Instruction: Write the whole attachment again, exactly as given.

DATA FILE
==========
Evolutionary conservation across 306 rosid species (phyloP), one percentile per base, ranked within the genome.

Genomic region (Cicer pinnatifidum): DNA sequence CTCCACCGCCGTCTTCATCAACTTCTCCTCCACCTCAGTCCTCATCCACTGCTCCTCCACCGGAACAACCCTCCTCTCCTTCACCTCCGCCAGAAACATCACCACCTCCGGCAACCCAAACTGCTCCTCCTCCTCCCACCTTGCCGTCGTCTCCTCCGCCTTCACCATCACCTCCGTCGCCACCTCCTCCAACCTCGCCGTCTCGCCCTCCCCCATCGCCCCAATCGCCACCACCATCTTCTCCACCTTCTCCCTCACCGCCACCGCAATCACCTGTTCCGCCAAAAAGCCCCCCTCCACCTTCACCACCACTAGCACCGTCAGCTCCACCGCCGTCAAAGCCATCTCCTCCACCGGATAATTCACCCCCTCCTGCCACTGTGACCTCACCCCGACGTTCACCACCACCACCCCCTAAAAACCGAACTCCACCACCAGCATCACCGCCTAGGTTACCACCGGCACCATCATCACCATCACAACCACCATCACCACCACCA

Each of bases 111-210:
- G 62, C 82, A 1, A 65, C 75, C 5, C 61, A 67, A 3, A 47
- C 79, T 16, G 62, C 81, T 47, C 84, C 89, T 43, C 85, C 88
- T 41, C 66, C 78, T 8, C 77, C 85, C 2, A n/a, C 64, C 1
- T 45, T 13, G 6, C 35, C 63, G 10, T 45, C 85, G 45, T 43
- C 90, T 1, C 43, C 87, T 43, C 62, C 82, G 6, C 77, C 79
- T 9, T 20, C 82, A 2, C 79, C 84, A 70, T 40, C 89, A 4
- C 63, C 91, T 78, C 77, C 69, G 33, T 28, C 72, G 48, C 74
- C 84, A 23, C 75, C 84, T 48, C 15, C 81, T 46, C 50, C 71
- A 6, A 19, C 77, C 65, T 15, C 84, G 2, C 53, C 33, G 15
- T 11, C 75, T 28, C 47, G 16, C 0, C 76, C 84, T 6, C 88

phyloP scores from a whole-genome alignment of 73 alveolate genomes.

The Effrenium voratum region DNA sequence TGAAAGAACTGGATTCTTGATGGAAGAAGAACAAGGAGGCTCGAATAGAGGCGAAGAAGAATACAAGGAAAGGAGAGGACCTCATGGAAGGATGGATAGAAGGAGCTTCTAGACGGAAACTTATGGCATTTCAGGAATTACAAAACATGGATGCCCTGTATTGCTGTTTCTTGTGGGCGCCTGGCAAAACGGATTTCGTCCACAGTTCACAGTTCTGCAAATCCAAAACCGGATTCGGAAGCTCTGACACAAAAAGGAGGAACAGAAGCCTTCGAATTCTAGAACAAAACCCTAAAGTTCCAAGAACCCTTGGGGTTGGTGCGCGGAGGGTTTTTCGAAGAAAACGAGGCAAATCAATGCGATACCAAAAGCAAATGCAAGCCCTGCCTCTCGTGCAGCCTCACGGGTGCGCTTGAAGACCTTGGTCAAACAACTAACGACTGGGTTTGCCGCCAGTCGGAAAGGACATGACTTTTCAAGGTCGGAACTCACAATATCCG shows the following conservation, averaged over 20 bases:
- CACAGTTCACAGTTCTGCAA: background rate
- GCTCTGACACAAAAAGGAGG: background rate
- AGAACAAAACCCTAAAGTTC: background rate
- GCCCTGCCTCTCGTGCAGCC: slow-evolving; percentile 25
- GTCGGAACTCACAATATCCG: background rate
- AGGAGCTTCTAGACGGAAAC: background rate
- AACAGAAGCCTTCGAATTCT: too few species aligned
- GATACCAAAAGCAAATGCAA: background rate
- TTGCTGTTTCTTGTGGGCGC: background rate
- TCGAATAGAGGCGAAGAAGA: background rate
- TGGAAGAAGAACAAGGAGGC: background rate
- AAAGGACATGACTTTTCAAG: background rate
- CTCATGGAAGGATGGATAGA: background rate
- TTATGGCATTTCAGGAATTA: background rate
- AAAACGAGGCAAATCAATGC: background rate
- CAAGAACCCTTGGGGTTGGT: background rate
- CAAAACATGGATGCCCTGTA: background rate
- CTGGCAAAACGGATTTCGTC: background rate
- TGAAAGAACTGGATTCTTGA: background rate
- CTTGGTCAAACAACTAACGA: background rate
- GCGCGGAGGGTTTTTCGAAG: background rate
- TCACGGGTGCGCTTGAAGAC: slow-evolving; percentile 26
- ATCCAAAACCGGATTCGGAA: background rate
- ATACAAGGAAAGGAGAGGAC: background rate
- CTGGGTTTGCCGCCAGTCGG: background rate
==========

Evolutionary conservation across 306 rosid species (phyloP), one percentile per base, ranked within the genome.

Genomic region (Cicer pinnatifidum): DNA sequence CTCCACCGCCGTCTTCATCAACTTCTCCTCCACCTCAGTCCTCATCCACTGCTCCTCCACCGGAACAACCCTCCTCTCCTTCACCTCCGCCAGAAACATCACCACCTCCGGCAACCCAAACTGCTCCTCCTCCTCCCACCTTGCCGTCGTCTCCTCCGCCTTCACCATCACCTCCGTCGCCACCTCCTCCAACCTCGCCGTCTCGCCCTCCCCCATCGCCCCAATCGCCACCACCATCTTCTCCACCTTCTCCCTCACCGCCACCGCAATCACCTGTTCCGCCAAAAAGCCCCCCTCCACCTTCACCACCACTAGCACCGTCAGCTCCACCGCCGTCAAAGCCATCTCCTCCACCGGATAATTCACCCCCTCCTGCCACTGTGACCTCACCCCGACGTTCACCACCACCACCCCCTAAAAACCGAACTCCACCACCAGCATCACCGCCTAGGTTACCACCGGCACCATCATCACCATCACAACCACCATCACCACCACCA

Each of bases 111-210:
- G 62, C 82, A 1, A 65, C 75, C 5, C 61, A 67, A 3, A 47
- C 79, T 16, G 62, C 81, T 47, C 84, C 89, T 43, C 85, C 88
- T 41, C 66, C 78, T 8, C 77, C 85, C 2, A n/a, C 64, C 1
- T 45, T 13, G 6, C 35, C 63, G 10, T 45, C 85, G 45, T 43
- C 90, T 1, C 43, C 87, T 43, C 62, C 82, G 6, C 77, C 79
- T 9, T 20, C 82, A 2, C 79, C 84, A 70, T 40, C 89, A 4
- C 63, C 91, T 78, C 77, C 69, G 33, T 28, C 72, G 48, C 74
- C 84, A 23, C 75, C 84, T 48, C 15, C 81, T 46, C 50, C 71
- A 6, A 19, C 77, C 65, T 15, C 84, G 2, C 53, C 33, G 15
- T 11, C 75, T 28, C 47, G 16, C 0, C 76, C 84, T 6, C 88

phyloP scores from a whole-genome alignment of 73 alveolate genomes.

The Effrenium voratum region DNA sequence TGAAAGAACTGGATTCTTGATGGAAGAAGAACAAGGAGGCTCGAATAGAGGCGAAGAAGAATACAAGGAAAGGAGAGGACCTCATGGAAGGATGGATAGAAGGAGCTTCTAGACGGAAACTTATGGCATTTCAGGAATTACAAAACATGGATGCCCTGTATTGCTGTTTCTTGTGGGCGCCTGGCAAAACGGATTTCGTCCACAGTTCACAGTTCTGCAAATCCAAAACCGGATTCGGAAGCTCTGACACAAAAAGGAGGAACAGAAGCCTTCGAATTCTAGAACAAAACCCTAAAGTTCCAAGAACCCTTGGGGTTGGTGCGCGGAGGGTTTTTCGAAGAAAACGAGGCAAATCAATGCGATACCAAAAGCAAATGCAAGCCCTGCCTCTCGTGCAGCCTCACGGGTGCGCTTGAAGACCTTGGTCAAACAACTAACGACTGGGTTTGCCGCCAGTCGGAAAGGACATGACTTTTCAAGGTCGGAACTCACAATATCCG shows the following conservation, averaged over 20 bases:
- CACAGTTCACAGTTCTGCAA: background rate
- GCTCTGACACAAAAAGGAGG: background rate
- AGAACAAAACCCTAAAGTTC: background rate
- GCCCTGCCTCTCGTGCAGCC: slow-evolving; percentile 25
- GTCGGAACTCACAATATCCG: background rate
- AGGAGCTTCTAGACGGAAAC: background rate
- AACAGAAGCCTTCGAATTCT: too few species aligned
- GATACCAAAAGCAAATGCAA: background rate
- TTGCTGTTTCTTGTGGGCGC: background rate
- TCGAATAGAGGCGAAGAAGA: background rate
- TGGAAGAAGAACAAGGAGGC: background rate
- AAAGGACATGACTTTTCAAG: background rate
- CTCATGGAAGGATGGATAGA: background rate
- TTATGGCATTTCAGGAATTA: background rate
- AAAACGAGGCAAATCAATGC: background rate
- CAAGAACCCTTGGGGTTGGT: background rate
- CAAAACATGGATGCCCTGTA: background rate
- CTGGCAAAACGGATTTCGTC: background rate
- TGAAAGAACTGGATTCTTGA: background rate
- CTTGGTCAAACAACTAACGA: background rate
- GCGCGGAGGGTTTTTCGAAG: background rate
- TCACGGGTGCGCTTGAAGAC: slow-evolving; percentile 26
- ATCCAAAACCGGATTCGGAA: background rate
- ATACAAGGAAAGGAGAGGAC: background rate
- CTGGGTTTGCCGCCAGTCGG: background rate